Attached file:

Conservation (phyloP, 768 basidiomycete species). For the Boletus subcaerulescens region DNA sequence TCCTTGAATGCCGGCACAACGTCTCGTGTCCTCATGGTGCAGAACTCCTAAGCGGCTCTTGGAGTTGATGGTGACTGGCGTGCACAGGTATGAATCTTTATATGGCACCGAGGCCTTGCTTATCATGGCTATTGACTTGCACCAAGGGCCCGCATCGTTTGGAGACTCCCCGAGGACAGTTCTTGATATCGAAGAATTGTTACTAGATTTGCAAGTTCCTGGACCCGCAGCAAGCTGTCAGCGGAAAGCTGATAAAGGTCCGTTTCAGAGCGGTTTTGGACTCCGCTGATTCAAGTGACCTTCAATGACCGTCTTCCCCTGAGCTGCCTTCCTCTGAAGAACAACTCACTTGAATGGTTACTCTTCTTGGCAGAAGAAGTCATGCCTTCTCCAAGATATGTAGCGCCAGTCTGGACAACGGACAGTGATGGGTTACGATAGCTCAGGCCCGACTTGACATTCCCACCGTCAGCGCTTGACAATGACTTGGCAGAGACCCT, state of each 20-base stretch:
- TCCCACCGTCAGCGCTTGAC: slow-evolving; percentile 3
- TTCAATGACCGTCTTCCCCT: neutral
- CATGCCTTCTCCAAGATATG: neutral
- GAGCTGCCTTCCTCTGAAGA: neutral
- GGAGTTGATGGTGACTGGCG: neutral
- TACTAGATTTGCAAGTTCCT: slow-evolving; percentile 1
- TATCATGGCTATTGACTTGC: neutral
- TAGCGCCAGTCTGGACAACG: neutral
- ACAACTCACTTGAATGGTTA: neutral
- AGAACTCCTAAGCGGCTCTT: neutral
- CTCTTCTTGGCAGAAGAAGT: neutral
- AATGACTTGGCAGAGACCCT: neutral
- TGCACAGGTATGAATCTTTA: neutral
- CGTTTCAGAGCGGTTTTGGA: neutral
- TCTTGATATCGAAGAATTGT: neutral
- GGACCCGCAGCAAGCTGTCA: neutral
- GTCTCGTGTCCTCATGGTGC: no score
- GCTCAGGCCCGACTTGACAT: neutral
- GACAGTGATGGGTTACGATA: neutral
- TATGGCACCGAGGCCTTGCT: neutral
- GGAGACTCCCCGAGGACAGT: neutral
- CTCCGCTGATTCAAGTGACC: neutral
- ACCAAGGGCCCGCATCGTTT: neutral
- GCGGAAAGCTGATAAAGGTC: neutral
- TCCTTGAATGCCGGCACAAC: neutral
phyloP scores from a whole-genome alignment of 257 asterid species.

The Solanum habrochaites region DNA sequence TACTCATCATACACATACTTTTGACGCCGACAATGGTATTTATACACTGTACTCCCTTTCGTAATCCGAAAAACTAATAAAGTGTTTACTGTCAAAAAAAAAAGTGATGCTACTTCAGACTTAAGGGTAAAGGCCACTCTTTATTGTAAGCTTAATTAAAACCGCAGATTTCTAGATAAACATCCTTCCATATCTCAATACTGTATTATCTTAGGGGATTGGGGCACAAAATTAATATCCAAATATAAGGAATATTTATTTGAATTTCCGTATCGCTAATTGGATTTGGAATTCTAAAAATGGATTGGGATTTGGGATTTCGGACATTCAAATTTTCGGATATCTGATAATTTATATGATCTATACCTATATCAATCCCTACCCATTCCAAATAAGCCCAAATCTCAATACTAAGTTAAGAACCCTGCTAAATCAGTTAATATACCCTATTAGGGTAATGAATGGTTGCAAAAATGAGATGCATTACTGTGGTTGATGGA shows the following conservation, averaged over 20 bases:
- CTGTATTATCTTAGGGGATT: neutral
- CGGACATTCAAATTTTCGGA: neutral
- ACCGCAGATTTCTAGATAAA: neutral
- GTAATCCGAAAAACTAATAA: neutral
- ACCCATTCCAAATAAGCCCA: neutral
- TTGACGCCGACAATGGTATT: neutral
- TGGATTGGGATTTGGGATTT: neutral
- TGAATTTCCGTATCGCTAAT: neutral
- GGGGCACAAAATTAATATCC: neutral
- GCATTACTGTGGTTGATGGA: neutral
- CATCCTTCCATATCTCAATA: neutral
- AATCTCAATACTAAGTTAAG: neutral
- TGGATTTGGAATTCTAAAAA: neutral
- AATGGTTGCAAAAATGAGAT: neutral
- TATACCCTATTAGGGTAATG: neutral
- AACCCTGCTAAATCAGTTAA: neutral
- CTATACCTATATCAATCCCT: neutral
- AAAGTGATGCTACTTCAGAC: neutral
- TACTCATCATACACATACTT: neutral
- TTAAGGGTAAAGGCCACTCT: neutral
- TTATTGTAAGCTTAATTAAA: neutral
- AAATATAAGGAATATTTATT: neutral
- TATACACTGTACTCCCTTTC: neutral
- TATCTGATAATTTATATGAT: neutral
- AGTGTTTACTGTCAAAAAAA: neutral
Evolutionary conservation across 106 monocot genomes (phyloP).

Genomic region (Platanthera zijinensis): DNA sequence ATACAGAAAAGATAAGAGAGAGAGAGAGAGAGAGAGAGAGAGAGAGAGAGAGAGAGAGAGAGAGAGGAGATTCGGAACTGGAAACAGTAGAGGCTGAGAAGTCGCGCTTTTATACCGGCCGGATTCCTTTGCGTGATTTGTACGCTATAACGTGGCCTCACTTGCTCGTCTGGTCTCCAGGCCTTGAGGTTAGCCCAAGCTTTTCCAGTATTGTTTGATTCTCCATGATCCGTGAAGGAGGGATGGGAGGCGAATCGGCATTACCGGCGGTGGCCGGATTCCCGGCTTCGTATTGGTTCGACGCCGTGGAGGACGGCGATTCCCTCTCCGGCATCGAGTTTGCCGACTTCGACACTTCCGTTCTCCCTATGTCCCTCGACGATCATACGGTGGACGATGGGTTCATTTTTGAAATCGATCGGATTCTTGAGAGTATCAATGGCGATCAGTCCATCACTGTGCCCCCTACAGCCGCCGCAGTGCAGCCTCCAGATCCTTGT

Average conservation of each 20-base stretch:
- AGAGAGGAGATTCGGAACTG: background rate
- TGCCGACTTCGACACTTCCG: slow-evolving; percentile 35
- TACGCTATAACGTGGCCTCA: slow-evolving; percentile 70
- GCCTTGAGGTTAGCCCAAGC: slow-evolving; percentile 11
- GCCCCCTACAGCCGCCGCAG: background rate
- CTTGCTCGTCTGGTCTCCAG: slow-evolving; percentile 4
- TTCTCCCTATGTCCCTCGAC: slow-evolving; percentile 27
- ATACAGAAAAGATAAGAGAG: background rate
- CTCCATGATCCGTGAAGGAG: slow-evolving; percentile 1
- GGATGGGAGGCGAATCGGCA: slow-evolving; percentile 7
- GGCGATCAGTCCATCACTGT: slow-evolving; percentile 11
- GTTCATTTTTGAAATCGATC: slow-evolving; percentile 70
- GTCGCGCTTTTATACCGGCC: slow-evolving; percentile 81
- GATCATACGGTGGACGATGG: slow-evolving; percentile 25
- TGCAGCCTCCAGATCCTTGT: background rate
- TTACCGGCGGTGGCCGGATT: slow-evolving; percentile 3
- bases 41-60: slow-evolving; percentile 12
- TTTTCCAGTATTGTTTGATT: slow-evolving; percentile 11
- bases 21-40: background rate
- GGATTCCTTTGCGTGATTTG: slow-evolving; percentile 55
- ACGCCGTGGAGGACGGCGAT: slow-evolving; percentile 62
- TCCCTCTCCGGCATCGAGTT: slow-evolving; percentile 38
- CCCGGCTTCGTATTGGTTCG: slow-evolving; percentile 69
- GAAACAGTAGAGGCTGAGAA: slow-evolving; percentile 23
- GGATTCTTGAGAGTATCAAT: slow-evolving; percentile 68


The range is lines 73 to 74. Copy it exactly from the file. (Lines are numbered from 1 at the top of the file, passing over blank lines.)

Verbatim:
- bases 41-60: slow-evolving; percentile 12
- TTTTCCAGTATTGTTTGATT: slow-evolving; percentile 11